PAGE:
Date: 2023–09
  2. By: Miller, Marcus (University of Warwick, CAGE and CEPR)
    Abstract: For path-breaking insights on how prices can guide the efficient allocation of resources and on how innovation and investment can spur economic growth, Adam Smith is justly renowned. He was, however, well aware of problems posed by market dominance - specifically in banking and, more generally, wherever getting to the scale that delivers increasing returns leads to monopolistic behaviour. For the historical record, we draw on the recent wide-ranging survey by Acemoglu and Johnson on how the benefits of innovation have been spread across society since the Industrial Revolution. We also consider these issues in the context of geo-political competition.
    Keywords: The Wealth of Nations by Adam Smith; Increasing Returns to Scale; monopoly; excess risk-taking; case studies of economic history; geo-political competition JEL Classification: B12, D61, E25, L12, O33, P51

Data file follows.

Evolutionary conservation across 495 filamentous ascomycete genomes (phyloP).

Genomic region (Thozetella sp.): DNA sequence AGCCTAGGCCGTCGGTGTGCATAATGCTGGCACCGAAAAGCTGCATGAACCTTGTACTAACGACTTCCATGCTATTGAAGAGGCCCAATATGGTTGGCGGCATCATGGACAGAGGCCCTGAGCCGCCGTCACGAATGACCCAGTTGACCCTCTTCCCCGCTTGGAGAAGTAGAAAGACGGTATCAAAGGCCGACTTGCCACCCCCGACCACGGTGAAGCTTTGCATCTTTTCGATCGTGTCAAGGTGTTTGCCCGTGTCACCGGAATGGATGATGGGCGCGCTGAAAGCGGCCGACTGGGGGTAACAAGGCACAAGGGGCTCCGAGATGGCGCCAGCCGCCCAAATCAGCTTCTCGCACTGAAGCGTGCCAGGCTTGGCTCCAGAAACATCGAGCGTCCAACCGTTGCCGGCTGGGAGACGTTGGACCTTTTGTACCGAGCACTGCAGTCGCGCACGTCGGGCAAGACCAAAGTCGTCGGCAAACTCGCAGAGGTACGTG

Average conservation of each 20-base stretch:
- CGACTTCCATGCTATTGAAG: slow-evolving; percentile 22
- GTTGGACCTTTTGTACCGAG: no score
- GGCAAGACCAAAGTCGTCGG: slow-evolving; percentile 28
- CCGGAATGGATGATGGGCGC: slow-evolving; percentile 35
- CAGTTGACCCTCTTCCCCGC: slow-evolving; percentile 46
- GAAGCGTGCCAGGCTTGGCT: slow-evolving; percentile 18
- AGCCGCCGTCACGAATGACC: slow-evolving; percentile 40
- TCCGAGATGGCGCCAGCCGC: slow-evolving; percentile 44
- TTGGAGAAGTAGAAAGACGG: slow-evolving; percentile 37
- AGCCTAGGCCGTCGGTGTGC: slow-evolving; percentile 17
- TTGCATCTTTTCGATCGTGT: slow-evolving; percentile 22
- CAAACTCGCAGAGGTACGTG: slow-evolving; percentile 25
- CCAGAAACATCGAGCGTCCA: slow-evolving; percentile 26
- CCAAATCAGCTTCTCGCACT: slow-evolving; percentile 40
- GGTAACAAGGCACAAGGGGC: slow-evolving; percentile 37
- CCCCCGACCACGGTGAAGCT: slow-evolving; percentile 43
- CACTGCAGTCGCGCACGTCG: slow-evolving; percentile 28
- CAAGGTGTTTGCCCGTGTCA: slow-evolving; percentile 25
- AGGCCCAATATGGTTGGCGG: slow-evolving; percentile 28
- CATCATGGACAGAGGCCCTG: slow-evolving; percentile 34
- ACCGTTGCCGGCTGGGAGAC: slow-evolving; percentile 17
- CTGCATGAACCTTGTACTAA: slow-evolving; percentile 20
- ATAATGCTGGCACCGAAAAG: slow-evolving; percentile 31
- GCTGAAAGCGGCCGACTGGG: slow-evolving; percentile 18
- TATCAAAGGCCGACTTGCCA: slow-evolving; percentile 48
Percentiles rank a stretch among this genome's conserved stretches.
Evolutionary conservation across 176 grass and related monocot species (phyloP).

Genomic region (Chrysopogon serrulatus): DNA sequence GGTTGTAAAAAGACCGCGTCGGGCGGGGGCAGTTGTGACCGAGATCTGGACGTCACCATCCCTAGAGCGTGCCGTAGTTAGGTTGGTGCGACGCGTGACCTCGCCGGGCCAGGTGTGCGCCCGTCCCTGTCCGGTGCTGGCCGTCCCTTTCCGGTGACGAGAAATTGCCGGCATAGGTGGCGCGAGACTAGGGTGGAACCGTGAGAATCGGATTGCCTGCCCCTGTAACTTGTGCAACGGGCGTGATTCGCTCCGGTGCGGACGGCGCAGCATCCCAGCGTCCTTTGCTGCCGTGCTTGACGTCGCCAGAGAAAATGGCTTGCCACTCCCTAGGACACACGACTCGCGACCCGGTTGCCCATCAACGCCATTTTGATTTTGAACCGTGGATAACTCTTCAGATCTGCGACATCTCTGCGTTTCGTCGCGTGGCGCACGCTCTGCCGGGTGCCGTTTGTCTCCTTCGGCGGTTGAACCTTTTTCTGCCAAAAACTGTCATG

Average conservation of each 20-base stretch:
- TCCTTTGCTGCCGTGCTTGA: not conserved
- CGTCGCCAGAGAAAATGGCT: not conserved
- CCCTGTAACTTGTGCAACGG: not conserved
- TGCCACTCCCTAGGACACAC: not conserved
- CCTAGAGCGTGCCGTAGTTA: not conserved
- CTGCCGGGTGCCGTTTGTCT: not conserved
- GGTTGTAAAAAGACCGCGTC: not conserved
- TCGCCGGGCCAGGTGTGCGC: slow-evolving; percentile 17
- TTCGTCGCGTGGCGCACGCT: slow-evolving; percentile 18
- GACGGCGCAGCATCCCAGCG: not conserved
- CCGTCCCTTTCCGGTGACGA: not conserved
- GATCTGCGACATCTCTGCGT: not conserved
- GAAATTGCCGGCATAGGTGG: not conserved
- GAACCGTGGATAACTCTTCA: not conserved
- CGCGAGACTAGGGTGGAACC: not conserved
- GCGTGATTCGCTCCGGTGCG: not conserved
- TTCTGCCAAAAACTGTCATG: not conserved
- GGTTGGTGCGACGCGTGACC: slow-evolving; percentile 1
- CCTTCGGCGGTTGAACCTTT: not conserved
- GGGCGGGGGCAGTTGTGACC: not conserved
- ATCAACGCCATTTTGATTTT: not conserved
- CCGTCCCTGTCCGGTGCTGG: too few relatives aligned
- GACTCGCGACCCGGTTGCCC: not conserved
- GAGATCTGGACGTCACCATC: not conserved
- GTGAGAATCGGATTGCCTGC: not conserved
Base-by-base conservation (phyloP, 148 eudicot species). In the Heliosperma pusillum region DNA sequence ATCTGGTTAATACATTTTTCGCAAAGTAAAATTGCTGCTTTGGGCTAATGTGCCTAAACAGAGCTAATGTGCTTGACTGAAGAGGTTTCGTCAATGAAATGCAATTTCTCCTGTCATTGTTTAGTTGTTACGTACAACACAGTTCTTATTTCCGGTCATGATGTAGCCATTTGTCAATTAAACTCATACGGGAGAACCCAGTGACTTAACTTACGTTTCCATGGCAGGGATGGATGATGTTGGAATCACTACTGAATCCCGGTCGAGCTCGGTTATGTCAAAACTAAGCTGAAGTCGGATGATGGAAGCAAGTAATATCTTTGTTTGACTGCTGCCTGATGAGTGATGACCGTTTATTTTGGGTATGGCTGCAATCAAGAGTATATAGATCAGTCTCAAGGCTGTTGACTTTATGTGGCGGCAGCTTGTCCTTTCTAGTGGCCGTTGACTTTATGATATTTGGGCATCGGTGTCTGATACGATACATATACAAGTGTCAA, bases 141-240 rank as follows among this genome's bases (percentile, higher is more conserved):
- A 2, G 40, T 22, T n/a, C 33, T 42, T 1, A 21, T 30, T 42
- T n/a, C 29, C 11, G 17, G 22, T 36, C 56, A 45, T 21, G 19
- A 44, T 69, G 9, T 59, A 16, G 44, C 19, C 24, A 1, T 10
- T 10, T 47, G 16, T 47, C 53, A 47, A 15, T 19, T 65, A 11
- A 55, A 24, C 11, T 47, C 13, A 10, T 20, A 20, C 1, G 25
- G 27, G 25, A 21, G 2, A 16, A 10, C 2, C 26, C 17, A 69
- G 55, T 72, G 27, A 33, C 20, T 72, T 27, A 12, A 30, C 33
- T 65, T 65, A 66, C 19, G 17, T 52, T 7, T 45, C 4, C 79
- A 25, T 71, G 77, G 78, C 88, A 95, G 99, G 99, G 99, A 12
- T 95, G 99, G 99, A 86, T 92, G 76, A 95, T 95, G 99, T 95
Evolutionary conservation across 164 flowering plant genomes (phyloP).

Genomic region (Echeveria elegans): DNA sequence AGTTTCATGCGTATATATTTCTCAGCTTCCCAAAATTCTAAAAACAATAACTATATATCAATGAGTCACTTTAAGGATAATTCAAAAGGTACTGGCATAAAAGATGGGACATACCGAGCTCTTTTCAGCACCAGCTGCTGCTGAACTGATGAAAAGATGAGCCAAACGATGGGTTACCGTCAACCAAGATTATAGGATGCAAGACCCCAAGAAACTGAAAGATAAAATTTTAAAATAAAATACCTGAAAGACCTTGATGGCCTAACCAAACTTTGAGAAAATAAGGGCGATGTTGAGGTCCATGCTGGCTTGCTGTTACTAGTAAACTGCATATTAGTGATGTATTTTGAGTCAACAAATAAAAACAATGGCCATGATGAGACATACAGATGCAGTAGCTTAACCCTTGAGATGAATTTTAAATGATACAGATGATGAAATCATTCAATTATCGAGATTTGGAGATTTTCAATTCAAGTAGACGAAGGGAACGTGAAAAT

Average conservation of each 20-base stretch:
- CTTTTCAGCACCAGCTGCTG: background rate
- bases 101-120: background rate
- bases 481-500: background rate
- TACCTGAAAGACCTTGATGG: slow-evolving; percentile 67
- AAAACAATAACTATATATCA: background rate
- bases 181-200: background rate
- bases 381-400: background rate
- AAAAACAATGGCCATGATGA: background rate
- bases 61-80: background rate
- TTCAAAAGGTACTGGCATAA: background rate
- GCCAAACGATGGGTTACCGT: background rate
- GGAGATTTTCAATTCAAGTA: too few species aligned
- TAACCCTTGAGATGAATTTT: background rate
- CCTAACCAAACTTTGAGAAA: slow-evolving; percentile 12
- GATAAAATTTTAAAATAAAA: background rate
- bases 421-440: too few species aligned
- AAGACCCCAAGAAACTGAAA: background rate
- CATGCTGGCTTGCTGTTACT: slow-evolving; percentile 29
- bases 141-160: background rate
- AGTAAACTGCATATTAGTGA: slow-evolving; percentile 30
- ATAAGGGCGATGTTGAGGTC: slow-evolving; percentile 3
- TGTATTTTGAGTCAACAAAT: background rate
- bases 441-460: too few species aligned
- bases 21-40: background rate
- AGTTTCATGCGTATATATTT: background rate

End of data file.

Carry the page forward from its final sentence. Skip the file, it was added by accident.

Date: 2023
  3. By: Mr. Bas B. Bakker
    Abstract: This paper addresses the puzzling decline of Total Factor Productivity (TFP) levels in rapidly growing economies, such as Singapore, despite advancements in technology and high GDP per capita growth. The paper proposes that TFP growth is not negative; instead, standard growth decompositions have underestimated TFP growth by overestimating the contribution of capital, failing to account for the substantial part of capital income directed to urban land rents. This leads to an overestimation of changes in capital stock's contribution to growth and thereby an underestimation of TFP growth. A revised decomposition suggests that TFP growth in economies with high land rents and rapid capital stock growth, such as Singapore, has been considerably underestimated: TFP levels have not declined but increased rapidly.